court was rendered on 21-12-2012, it chose to approach
the ITAT in 2014; that rectification application was
allowed on 26-03-2015.
25. To this court it appears that the assessee’s claim
for rectification is precluded by the doctrine of finality and
not merely merger. Once the additions were upheld on
merits, the second innings as it were before the tax
authorities, which have the effect of unsettling binding
decisions of higher courts, cannot be countenanced. In
that, sense the issue of merger applies. In the facts of this
case, this court is of opinion that the doctrine of finality
applies as well. The assessee by conduct in not seeking
remedy for the dismissal of its cross objection and
speculatively waiting for the outcome of the revenue’s
appeal, cannot be heard to complain that its grievance
with respect to reassessment remained unaddressed. The
court is conscious that it is not dealing with an
uninformed litigant; instead, it is advised by counsel.
Furthermore, the court notices that the first ITAT order
was by two members (M/s C.L. Sethi and Shamim Yahya).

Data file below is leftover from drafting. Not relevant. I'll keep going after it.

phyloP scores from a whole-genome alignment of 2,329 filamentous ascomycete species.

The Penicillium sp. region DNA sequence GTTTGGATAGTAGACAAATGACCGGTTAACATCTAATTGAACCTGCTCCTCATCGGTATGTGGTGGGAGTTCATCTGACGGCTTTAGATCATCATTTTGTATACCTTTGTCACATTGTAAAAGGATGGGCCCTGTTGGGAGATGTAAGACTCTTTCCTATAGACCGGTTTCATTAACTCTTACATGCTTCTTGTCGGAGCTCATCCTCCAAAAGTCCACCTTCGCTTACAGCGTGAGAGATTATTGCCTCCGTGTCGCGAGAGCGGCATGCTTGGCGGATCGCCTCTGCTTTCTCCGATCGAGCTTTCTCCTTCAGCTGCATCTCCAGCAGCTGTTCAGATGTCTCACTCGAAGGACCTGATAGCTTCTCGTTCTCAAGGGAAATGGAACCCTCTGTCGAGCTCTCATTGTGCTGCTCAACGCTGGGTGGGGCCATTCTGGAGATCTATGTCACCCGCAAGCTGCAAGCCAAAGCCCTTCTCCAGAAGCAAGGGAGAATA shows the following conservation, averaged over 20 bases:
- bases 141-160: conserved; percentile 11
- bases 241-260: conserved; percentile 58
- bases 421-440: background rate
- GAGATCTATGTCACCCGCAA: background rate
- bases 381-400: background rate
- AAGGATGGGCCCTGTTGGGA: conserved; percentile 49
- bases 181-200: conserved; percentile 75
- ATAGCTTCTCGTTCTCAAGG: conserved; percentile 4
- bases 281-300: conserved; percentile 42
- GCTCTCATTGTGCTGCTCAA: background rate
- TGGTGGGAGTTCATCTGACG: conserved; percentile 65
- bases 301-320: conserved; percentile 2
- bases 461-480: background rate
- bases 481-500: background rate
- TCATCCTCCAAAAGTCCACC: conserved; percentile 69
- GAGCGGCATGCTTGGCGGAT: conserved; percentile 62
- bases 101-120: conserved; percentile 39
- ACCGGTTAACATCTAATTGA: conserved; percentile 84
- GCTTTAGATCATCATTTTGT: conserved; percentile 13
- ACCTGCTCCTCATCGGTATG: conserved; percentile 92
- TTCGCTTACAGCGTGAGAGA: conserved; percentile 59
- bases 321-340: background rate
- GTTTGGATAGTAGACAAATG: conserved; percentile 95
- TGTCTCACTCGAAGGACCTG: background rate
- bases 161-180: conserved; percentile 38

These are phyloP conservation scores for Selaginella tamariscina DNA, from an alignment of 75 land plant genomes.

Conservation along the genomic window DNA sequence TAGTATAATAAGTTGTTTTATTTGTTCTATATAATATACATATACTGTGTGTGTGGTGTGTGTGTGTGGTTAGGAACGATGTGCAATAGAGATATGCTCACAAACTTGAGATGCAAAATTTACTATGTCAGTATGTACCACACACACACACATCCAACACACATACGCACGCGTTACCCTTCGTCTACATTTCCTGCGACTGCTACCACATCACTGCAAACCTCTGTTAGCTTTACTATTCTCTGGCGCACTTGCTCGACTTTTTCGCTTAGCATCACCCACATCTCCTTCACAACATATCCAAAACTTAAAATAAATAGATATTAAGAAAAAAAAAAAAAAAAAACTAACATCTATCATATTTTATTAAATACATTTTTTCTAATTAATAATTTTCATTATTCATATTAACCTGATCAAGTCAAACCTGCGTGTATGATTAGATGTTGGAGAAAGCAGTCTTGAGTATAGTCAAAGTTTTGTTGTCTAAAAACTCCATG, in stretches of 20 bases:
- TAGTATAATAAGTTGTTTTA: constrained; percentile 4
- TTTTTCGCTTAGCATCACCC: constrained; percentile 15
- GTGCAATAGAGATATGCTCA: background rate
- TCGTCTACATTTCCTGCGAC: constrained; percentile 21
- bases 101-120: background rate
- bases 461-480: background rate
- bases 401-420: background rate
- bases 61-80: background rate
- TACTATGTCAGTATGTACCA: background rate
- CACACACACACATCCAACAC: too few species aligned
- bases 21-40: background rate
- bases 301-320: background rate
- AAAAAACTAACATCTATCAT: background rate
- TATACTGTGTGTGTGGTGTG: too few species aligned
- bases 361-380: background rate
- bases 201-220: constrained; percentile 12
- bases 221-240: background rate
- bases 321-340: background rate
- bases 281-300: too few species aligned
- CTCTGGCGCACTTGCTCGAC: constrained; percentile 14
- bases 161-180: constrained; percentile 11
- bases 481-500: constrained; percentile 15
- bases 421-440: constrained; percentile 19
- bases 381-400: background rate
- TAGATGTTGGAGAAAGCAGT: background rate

The application made under Section 254 for rectification
was heard and disposed by two others (M/s C. M. Garg
and N.K. Saini).
26. This court further notices that there is a difference
in the structure of the power of rectification conferred
upon tax authorities, such as the AO and the CIT on the
one hand, and the ITAT, on the other. The AO- as well as
lower revenue authorities have an overriding power to
rectify, in Section 154 (1 A) which reads as follows:
Page | 36 Yum! Restaurants Marketing Pvt. Ltd, Vs Income tax Officer AY 2001-02, 2002-03,2003-04,2006-07, 2008-09, 2009-10, 2010-11 & 2013-14 “(1 A) Where any matter has been considered and decided in any proceeding by way of appeal or revision relating to an order referred to in sub- section (1), the authority passing such order may, notwithstanding anything contained in any law for the time being in force, amend the order under that sub-section in relation to any matter other than the matter which has been so considered and decided.”
27. However, such overriding power is absent, in the
case of the ITAT, whose authority to amend or rectify its
order is confined by the language (of Section 254 (2)), i.e. “to with a view to rectifying any mistake apparent from the
record, amend any order passed by it under sub-section
(1), and shall make such amendment if the mistake is
brought to its notice by the assessee or the Assessing
Officer…”
28. Furthermore, this court is of the opinion that the